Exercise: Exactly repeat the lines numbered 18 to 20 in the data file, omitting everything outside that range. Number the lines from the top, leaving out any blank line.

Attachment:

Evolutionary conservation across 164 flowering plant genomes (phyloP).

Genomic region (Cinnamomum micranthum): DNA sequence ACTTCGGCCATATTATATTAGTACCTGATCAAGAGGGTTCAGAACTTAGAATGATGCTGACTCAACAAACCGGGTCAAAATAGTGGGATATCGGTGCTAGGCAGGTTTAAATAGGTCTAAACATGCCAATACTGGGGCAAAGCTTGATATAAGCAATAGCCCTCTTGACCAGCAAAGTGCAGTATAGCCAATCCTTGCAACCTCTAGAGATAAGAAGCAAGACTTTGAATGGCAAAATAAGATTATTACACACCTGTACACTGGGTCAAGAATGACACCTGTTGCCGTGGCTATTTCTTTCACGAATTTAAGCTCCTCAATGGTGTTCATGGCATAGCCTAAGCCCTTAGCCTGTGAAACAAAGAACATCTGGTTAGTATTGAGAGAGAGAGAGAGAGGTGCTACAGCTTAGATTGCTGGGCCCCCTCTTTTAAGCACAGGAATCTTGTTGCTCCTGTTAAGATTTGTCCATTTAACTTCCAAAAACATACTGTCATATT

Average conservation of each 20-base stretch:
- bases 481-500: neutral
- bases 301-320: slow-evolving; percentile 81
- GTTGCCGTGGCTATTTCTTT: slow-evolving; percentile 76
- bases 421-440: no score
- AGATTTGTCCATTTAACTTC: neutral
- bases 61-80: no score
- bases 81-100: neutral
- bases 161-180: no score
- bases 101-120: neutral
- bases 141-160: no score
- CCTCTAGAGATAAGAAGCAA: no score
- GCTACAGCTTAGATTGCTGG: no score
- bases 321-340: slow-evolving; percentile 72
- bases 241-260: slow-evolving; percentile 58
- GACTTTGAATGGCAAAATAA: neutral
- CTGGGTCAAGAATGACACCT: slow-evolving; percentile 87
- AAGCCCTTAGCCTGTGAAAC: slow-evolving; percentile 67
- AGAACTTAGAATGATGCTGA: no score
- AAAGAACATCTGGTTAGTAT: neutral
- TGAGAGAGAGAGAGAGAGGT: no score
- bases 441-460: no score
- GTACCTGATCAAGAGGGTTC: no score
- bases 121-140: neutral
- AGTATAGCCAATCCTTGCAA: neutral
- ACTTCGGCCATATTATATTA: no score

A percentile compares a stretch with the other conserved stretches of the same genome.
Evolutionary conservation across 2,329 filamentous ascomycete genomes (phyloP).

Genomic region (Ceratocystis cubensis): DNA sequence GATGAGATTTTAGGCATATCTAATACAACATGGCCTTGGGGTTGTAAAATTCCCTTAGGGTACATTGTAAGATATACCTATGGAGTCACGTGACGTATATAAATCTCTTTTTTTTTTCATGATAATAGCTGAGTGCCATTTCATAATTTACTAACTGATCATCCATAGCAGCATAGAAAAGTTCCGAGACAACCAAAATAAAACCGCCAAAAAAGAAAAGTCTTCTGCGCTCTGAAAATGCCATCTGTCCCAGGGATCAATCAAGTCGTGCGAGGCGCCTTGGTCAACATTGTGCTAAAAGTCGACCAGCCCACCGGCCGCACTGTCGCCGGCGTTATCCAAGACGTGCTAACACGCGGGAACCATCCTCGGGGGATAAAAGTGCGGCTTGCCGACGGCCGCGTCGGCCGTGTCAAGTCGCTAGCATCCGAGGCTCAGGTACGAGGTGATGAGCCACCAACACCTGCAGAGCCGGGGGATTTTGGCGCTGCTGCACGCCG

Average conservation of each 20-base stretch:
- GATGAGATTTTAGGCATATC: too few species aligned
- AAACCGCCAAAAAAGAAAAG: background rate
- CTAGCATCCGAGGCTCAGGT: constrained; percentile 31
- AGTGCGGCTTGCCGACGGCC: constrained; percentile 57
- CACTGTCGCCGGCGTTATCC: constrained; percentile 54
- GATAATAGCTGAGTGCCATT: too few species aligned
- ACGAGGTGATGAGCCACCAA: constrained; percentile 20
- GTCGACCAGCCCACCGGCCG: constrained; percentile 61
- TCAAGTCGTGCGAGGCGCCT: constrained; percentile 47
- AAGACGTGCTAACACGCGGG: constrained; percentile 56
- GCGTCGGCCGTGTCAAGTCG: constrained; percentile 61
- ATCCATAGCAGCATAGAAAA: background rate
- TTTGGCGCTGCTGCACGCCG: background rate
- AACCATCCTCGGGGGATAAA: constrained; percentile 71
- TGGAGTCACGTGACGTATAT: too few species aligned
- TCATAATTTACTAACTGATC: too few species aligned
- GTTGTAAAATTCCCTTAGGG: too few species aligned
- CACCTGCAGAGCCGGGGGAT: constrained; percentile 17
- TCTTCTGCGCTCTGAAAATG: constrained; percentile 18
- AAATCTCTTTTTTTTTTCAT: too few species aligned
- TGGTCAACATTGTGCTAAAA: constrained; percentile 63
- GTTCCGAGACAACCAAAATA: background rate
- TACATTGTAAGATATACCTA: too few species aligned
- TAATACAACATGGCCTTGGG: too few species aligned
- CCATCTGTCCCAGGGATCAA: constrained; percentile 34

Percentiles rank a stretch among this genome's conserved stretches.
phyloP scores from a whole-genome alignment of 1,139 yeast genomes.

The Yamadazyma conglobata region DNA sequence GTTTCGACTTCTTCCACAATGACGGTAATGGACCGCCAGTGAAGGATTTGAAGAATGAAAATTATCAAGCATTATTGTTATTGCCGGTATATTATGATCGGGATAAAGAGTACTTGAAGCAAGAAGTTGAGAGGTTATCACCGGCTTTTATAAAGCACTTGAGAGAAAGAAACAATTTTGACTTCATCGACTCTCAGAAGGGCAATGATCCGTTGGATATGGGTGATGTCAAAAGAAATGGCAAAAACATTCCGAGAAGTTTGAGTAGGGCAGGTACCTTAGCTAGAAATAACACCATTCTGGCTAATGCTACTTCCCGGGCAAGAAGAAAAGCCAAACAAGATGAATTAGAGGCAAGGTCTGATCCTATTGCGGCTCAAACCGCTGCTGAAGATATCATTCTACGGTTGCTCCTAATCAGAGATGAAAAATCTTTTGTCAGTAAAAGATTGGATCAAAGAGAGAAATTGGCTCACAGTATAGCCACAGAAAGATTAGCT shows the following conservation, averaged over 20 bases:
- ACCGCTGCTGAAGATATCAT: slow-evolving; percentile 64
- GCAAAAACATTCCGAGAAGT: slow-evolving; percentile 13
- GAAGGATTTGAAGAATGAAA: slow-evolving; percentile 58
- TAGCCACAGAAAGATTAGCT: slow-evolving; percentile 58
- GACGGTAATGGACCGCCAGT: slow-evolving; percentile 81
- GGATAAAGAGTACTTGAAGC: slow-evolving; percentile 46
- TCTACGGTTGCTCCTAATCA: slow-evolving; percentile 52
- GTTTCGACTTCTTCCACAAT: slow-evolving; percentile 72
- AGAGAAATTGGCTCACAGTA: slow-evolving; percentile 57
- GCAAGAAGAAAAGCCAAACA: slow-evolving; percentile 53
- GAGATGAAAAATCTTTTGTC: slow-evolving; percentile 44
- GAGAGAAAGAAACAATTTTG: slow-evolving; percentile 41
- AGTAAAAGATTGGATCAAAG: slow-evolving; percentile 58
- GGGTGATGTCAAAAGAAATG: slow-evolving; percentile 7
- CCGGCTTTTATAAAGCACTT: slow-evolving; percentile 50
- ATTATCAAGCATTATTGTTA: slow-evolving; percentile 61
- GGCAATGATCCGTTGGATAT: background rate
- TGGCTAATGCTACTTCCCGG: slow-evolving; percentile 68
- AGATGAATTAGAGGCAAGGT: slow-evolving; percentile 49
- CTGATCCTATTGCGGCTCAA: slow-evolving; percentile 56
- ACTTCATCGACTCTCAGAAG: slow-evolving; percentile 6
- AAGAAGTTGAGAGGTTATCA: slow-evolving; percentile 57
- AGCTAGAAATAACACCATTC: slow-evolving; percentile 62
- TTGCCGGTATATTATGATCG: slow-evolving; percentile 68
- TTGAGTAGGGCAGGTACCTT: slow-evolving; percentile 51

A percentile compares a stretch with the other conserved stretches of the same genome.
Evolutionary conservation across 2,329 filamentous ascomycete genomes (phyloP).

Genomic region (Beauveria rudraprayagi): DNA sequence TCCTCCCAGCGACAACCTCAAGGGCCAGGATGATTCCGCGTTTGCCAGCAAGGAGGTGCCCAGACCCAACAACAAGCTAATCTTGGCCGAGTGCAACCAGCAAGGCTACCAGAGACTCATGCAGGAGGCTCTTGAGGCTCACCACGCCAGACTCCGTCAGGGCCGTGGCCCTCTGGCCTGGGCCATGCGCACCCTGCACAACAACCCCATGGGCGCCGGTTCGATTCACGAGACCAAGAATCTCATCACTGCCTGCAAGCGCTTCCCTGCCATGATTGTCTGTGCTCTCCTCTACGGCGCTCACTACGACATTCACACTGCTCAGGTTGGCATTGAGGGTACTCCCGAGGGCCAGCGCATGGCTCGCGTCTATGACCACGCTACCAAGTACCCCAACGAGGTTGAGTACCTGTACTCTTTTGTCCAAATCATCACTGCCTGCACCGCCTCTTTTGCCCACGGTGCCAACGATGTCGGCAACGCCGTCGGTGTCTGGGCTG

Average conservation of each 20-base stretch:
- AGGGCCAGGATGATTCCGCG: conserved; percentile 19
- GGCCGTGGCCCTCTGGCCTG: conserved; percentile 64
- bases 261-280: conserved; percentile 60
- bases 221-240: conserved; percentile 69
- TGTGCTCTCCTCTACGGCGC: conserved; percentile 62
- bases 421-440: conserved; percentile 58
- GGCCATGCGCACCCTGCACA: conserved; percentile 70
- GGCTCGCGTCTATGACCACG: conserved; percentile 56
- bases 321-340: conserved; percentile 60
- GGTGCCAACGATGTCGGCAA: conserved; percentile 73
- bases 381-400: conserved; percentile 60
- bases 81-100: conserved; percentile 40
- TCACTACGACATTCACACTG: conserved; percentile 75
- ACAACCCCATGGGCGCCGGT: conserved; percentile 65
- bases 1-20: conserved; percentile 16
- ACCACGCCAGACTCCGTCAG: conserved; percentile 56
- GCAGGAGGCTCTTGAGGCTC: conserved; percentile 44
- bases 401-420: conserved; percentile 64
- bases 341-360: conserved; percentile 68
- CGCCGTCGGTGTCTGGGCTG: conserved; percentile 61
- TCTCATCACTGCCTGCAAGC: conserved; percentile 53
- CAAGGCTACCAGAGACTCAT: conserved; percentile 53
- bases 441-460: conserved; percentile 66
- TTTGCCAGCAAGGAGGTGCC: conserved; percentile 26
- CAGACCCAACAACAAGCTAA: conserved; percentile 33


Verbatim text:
- GACTTTGAATGGCAAAATAA: neutral
- CTGGGTCAAGAATGACACCT: slow-evolving; percentile 87
- AAGCCCTTAGCCTGTGAAAC: slow-evolving; percentile 67